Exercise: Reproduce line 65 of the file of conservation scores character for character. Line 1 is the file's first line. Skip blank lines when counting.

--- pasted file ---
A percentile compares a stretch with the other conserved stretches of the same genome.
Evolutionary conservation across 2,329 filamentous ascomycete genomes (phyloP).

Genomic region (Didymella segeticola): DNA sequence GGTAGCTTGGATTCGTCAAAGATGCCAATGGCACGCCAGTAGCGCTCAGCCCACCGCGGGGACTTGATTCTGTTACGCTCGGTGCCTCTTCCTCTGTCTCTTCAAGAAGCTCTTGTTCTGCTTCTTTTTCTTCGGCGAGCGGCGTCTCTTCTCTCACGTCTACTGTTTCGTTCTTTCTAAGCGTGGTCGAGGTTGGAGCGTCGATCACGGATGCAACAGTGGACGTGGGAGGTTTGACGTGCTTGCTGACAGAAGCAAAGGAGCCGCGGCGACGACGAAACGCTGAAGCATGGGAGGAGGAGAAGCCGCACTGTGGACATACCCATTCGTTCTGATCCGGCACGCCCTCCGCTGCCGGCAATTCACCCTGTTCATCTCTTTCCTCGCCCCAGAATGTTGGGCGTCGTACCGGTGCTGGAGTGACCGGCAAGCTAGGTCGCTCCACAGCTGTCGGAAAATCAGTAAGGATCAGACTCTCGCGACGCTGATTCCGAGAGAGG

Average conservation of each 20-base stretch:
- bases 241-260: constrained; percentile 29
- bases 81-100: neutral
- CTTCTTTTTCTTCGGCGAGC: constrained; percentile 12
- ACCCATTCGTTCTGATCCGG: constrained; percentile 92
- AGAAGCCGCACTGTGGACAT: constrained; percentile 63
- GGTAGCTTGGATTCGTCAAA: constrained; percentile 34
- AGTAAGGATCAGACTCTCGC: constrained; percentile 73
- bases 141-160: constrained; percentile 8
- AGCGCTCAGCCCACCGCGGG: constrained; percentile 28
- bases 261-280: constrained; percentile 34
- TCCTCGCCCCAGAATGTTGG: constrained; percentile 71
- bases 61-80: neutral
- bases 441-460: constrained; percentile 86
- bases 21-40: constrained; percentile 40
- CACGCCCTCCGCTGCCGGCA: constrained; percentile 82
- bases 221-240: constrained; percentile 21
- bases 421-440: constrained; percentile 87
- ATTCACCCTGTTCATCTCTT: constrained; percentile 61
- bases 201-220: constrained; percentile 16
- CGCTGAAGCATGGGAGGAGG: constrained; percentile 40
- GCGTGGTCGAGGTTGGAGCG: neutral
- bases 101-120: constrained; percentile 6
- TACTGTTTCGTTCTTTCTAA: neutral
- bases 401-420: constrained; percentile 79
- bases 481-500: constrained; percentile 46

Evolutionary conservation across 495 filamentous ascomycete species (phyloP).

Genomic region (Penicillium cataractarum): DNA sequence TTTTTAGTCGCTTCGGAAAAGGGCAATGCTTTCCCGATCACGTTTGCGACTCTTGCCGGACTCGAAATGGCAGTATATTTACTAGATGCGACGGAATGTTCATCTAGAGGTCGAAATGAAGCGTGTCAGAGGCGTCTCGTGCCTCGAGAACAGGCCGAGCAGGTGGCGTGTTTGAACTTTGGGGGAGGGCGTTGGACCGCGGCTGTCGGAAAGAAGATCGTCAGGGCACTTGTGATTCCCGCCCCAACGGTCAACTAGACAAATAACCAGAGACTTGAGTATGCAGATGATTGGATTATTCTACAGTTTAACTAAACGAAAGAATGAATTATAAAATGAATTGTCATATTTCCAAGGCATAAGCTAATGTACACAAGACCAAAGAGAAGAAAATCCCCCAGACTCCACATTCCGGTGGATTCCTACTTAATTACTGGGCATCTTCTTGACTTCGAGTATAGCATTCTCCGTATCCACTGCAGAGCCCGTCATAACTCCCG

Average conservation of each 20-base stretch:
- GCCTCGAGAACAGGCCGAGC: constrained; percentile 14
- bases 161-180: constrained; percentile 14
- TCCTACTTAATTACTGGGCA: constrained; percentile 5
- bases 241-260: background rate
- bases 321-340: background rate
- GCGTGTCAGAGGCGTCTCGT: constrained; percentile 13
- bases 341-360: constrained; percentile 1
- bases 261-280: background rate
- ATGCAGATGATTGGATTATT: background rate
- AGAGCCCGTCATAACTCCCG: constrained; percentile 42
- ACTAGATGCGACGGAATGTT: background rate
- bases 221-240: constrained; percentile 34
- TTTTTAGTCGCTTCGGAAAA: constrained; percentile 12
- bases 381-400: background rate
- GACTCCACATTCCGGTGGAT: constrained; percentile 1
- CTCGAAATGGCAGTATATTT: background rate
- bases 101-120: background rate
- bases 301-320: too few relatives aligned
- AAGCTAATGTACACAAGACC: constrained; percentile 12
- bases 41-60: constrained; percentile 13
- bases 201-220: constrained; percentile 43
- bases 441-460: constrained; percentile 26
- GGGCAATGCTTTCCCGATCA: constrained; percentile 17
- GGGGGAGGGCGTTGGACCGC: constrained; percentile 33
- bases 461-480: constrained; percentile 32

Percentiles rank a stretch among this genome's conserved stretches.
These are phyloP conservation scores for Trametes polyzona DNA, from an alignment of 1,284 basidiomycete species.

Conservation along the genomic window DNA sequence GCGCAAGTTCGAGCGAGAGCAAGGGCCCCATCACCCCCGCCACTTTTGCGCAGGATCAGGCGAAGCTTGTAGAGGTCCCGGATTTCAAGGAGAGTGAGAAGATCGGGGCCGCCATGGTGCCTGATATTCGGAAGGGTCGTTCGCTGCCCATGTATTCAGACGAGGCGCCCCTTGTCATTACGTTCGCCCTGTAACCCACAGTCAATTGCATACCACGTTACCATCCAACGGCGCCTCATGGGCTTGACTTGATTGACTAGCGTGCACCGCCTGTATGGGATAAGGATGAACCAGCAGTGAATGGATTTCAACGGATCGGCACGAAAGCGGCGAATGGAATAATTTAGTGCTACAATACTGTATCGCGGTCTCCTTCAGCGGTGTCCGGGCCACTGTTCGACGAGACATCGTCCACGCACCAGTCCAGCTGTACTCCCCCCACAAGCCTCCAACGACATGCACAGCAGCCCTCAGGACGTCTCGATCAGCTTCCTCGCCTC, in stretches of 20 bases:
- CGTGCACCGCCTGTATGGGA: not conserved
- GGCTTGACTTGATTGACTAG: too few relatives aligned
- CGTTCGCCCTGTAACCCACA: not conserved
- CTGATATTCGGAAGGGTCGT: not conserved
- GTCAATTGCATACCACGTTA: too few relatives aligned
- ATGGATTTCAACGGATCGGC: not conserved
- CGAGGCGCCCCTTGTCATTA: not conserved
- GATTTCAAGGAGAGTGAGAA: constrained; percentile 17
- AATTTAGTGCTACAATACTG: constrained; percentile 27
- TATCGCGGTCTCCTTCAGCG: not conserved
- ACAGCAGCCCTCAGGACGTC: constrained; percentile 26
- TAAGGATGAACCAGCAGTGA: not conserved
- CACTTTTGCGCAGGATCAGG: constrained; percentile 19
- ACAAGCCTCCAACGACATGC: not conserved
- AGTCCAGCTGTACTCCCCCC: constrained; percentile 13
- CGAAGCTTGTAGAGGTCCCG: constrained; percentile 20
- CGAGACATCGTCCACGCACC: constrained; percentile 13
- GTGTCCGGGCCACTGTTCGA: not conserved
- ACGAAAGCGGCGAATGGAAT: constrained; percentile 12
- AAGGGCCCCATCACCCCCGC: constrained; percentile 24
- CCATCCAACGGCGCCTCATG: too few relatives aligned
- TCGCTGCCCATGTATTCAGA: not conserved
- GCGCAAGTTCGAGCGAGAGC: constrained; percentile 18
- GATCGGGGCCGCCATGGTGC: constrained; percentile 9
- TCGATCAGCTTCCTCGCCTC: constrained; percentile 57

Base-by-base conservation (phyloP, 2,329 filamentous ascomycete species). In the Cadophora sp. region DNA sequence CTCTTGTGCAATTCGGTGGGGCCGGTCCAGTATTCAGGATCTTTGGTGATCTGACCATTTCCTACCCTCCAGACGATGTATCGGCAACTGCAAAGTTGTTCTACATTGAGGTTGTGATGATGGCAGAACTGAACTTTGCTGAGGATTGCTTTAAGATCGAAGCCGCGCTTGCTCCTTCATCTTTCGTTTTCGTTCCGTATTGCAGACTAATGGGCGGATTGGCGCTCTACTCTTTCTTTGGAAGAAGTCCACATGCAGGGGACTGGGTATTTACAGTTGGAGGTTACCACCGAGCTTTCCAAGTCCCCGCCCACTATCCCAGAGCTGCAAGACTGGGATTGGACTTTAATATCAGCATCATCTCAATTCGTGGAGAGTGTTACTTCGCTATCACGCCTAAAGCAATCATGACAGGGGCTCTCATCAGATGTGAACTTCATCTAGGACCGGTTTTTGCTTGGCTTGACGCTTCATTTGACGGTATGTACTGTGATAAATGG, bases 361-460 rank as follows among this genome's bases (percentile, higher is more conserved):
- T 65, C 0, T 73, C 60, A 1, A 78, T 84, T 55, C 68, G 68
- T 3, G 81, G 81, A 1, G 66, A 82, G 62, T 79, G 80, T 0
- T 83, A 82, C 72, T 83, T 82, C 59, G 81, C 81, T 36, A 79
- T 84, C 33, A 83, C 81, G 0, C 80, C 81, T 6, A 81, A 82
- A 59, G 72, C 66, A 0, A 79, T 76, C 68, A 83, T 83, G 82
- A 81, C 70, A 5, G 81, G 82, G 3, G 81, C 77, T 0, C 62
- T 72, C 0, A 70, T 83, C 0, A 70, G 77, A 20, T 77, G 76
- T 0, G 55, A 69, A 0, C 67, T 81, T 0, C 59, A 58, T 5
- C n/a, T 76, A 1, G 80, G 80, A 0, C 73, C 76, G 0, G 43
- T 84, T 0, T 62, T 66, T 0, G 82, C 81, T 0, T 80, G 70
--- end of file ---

- GTCAATTGCATACCACGTTA: too few relatives aligned